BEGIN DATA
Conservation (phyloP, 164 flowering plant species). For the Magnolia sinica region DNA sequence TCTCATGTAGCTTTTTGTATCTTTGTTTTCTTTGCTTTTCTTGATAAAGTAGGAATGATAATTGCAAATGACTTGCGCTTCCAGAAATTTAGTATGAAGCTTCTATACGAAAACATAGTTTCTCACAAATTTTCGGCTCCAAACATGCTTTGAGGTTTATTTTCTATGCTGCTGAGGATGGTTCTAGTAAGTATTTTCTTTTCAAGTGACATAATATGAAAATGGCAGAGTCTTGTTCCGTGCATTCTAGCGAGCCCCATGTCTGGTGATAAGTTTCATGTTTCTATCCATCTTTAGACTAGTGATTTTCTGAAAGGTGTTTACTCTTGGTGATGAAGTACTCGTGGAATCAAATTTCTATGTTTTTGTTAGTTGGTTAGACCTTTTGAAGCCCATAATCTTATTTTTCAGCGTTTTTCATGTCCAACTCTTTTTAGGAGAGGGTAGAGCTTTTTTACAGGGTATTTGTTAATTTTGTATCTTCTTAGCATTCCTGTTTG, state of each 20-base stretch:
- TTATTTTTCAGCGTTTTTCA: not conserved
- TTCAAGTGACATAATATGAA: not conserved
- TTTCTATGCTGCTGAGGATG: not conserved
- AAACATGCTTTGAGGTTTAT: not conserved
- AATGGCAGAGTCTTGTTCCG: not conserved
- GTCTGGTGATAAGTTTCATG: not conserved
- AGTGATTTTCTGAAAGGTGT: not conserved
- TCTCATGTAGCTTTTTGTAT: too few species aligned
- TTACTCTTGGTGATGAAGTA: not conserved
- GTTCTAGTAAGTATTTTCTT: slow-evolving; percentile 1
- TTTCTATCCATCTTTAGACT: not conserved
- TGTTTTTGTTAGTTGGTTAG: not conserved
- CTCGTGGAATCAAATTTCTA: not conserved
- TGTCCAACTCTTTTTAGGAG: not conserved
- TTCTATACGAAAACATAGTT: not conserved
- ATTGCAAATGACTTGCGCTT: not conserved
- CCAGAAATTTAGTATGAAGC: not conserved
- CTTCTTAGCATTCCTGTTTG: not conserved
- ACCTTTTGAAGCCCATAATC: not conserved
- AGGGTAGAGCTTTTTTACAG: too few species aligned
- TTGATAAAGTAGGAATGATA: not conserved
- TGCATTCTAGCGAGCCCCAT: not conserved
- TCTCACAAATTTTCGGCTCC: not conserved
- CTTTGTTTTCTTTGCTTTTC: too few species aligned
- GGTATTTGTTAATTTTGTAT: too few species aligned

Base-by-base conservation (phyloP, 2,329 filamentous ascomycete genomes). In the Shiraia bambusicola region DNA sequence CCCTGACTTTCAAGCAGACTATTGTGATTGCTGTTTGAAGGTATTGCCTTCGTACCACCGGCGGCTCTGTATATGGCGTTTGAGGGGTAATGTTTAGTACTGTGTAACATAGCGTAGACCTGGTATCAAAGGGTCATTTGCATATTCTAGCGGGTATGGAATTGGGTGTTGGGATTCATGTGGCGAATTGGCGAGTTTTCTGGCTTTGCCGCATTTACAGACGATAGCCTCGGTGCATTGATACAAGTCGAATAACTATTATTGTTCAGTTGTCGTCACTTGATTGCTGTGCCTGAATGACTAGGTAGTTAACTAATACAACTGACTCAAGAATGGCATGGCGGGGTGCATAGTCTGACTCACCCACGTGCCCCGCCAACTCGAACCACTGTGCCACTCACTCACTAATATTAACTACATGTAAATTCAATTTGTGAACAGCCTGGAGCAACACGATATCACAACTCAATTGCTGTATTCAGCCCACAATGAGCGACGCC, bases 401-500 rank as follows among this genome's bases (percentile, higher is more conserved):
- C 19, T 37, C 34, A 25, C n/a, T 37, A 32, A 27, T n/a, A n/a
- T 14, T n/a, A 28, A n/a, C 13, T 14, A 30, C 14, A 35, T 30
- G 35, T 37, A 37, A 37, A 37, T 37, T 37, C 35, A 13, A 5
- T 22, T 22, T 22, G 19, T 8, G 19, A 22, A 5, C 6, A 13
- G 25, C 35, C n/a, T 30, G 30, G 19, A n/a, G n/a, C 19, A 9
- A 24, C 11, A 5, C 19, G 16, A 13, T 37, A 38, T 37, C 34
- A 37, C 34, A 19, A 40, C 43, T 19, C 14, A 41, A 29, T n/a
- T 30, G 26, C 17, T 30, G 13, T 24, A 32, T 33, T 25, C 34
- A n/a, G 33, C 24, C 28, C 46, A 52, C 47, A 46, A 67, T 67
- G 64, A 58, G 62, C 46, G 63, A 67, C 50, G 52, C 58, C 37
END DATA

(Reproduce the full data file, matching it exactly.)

Conservation (phyloP, 164 flowering plant species). For the Magnolia sinica region DNA sequence TCTCATGTAGCTTTTTGTATCTTTGTTTTCTTTGCTTTTCTTGATAAAGTAGGAATGATAATTGCAAATGACTTGCGCTTCCAGAAATTTAGTATGAAGCTTCTATACGAAAACATAGTTTCTCACAAATTTTCGGCTCCAAACATGCTTTGAGGTTTATTTTCTATGCTGCTGAGGATGGTTCTAGTAAGTATTTTCTTTTCAAGTGACATAATATGAAAATGGCAGAGTCTTGTTCCGTGCATTCTAGCGAGCCCCATGTCTGGTGATAAGTTTCATGTTTCTATCCATCTTTAGACTAGTGATTTTCTGAAAGGTGTTTACTCTTGGTGATGAAGTACTCGTGGAATCAAATTTCTATGTTTTTGTTAGTTGGTTAGACCTTTTGAAGCCCATAATCTTATTTTTCAGCGTTTTTCATGTCCAACTCTTTTTAGGAGAGGGTAGAGCTTTTTTACAGGGTATTTGTTAATTTTGTATCTTCTTAGCATTCCTGTTTG, state of each 20-base stretch:
- TTATTTTTCAGCGTTTTTCA: not conserved
- TTCAAGTGACATAATATGAA: not conserved
- TTTCTATGCTGCTGAGGATG: not conserved
- AAACATGCTTTGAGGTTTAT: not conserved
- AATGGCAGAGTCTTGTTCCG: not conserved
- GTCTGGTGATAAGTTTCATG: not conserved
- AGTGATTTTCTGAAAGGTGT: not conserved
- TCTCATGTAGCTTTTTGTAT: too few species aligned
- TTACTCTTGGTGATGAAGTA: not conserved
- GTTCTAGTAAGTATTTTCTT: slow-evolving; percentile 1
- TTTCTATCCATCTTTAGACT: not conserved
- TGTTTTTGTTAGTTGGTTAG: not conserved
- CTCGTGGAATCAAATTTCTA: not conserved
- TGTCCAACTCTTTTTAGGAG: not conserved
- TTCTATACGAAAACATAGTT: not conserved
- ATTGCAAATGACTTGCGCTT: not conserved
- CCAGAAATTTAGTATGAAGC: not conserved
- CTTCTTAGCATTCCTGTTTG: not conserved
- ACCTTTTGAAGCCCATAATC: not conserved
- AGGGTAGAGCTTTTTTACAG: too few species aligned
- TTGATAAAGTAGGAATGATA: not conserved
- TGCATTCTAGCGAGCCCCAT: not conserved
- TCTCACAAATTTTCGGCTCC: not conserved
- CTTTGTTTTCTTTGCTTTTC: too few species aligned
- GGTATTTGTTAATTTTGTAT: too few species aligned

Base-by-base conservation (phyloP, 2,329 filamentous ascomycete genomes). In the Shiraia bambusicola region DNA sequence CCCTGACTTTCAAGCAGACTATTGTGATTGCTGTTTGAAGGTATTGCCTTCGTACCACCGGCGGCTCTGTATATGGCGTTTGAGGGGTAATGTTTAGTACTGTGTAACATAGCGTAGACCTGGTATCAAAGGGTCATTTGCATATTCTAGCGGGTATGGAATTGGGTGTTGGGATTCATGTGGCGAATTGGCGAGTTTTCTGGCTTTGCCGCATTTACAGACGATAGCCTCGGTGCATTGATACAAGTCGAATAACTATTATTGTTCAGTTGTCGTCACTTGATTGCTGTGCCTGAATGACTAGGTAGTTAACTAATACAACTGACTCAAGAATGGCATGGCGGGGTGCATAGTCTGACTCACCCACGTGCCCCGCCAACTCGAACCACTGTGCCACTCACTCACTAATATTAACTACATGTAAATTCAATTTGTGAACAGCCTGGAGCAACACGATATCACAACTCAATTGCTGTATTCAGCCCACAATGAGCGACGCC, bases 401-500 rank as follows among this genome's bases (percentile, higher is more conserved):
- C 19, T 37, C 34, A 25, C n/a, T 37, A 32, A 27, T n/a, A n/a
- T 14, T n/a, A 28, A n/a, C 13, T 14, A 30, C 14, A 35, T 30
- G 35, T 37, A 37, A 37, A 37, T 37, T 37, C 35, A 13, A 5
- T 22, T 22, T 22, G 19, T 8, G 19, A 22, A 5, C 6, A 13
- G 25, C 35, C n/a, T 30, G 30, G 19, A n/a, G n/a, C 19, A 9
- A 24, C 11, A 5, C 19, G 16, A 13, T 37, A 38, T 37, C 34
- A 37, C 34, A 19, A 40, C 43, T 19, C 14, A 41, A 29, T n/a
- T 30, G 26, C 17, T 30, G 13, T 24, A 32, T 33, T 25, C 34
- A n/a, G 33, C 24, C 28, C 46, A 52, C 47, A 46, A 67, T 67
- G 64, A 58, G 62, C 46, G 63, A 67, C 50, G 52, C 58, C 37